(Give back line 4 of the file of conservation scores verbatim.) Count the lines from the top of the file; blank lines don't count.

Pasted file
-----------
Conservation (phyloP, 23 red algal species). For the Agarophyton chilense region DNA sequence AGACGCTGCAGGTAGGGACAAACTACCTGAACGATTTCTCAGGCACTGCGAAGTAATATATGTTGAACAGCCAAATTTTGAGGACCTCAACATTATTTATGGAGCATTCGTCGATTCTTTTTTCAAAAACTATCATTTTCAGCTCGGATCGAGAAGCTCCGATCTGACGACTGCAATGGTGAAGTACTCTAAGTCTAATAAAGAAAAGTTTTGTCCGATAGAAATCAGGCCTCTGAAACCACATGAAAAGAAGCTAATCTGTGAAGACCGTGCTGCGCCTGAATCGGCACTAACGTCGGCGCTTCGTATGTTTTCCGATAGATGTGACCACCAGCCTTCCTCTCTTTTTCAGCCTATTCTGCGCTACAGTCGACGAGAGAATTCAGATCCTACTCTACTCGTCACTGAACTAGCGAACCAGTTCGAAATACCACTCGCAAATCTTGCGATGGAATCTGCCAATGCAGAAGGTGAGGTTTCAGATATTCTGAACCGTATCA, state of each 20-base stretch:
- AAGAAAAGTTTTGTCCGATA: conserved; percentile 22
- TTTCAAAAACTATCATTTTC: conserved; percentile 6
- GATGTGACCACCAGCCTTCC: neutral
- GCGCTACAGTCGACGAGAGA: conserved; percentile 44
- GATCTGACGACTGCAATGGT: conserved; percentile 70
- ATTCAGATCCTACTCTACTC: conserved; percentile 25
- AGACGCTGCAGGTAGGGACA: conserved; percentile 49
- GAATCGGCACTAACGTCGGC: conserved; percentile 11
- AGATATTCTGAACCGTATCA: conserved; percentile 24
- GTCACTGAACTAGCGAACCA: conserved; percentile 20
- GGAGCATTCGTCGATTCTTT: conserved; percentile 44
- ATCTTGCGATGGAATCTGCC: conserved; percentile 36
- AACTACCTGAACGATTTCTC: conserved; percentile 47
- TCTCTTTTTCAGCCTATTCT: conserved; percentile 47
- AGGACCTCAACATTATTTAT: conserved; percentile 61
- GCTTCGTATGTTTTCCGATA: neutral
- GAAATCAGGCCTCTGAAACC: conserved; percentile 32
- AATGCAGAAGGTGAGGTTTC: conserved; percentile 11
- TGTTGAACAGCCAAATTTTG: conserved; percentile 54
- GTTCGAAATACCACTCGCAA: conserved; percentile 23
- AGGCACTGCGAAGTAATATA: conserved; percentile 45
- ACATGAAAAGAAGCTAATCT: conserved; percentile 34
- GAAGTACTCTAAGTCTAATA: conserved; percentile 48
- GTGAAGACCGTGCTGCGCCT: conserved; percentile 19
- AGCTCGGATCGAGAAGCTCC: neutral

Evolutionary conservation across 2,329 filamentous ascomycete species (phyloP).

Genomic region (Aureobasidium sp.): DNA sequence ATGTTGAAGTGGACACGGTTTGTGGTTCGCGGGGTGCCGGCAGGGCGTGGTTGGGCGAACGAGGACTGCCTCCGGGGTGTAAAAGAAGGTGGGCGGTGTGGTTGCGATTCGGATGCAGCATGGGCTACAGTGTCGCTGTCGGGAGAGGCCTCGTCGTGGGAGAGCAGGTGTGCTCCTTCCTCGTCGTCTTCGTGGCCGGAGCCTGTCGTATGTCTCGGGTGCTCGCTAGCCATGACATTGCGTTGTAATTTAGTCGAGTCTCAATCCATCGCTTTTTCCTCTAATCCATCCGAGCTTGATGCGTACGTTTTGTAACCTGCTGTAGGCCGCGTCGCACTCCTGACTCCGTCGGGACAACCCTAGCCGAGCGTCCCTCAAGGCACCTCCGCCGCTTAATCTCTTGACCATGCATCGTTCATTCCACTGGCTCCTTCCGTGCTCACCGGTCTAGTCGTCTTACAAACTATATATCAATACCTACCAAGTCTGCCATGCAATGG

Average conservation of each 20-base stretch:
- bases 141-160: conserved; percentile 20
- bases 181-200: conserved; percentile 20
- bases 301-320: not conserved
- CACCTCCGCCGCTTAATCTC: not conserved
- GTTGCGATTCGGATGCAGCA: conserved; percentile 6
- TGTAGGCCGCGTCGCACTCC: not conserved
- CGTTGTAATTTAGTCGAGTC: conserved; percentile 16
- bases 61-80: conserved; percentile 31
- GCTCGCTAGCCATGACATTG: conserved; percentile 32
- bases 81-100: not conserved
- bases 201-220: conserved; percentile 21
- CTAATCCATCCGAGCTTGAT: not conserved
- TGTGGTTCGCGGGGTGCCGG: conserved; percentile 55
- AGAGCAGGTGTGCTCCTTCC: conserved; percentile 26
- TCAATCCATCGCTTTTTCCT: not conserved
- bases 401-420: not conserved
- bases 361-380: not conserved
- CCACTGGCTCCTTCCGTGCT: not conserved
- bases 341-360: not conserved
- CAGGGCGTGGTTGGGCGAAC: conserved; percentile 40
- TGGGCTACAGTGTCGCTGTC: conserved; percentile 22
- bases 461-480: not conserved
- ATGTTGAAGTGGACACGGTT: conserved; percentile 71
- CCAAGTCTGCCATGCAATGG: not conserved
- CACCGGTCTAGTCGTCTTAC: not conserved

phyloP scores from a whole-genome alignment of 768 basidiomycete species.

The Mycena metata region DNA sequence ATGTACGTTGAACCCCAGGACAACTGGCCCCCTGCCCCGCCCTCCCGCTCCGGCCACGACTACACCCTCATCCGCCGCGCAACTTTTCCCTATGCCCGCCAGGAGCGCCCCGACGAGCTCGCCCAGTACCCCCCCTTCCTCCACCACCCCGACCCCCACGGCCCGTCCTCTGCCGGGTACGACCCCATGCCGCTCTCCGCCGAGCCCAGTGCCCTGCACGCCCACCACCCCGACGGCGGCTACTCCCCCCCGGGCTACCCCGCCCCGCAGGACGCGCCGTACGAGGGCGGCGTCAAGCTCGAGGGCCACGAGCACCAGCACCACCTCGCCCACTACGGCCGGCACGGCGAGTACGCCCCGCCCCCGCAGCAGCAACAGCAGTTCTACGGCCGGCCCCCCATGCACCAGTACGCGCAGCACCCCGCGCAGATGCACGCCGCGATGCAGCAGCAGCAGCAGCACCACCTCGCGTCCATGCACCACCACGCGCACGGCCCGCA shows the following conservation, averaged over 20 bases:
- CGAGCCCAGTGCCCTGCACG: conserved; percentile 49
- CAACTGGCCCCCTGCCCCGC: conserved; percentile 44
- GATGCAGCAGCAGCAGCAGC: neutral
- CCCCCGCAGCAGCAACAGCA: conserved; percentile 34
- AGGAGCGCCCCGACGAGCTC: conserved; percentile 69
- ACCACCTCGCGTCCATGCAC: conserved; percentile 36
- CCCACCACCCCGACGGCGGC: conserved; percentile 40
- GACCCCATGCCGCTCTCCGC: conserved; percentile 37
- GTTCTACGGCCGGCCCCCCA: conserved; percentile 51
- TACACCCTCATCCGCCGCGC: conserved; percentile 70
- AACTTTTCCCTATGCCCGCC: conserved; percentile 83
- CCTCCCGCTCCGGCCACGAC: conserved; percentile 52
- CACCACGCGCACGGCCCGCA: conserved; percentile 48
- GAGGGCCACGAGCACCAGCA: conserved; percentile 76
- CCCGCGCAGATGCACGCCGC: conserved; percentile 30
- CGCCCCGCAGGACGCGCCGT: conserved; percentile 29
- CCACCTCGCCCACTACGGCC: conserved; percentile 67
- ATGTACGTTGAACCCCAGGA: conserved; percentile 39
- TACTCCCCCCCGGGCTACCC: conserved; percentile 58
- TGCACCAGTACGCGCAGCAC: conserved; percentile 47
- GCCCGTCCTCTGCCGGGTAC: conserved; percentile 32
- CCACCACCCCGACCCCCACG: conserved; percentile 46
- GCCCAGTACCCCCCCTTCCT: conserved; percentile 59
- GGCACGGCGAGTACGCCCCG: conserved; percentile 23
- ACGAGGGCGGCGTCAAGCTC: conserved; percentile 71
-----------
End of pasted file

- GATGTGACCACCAGCCTTCC: neutral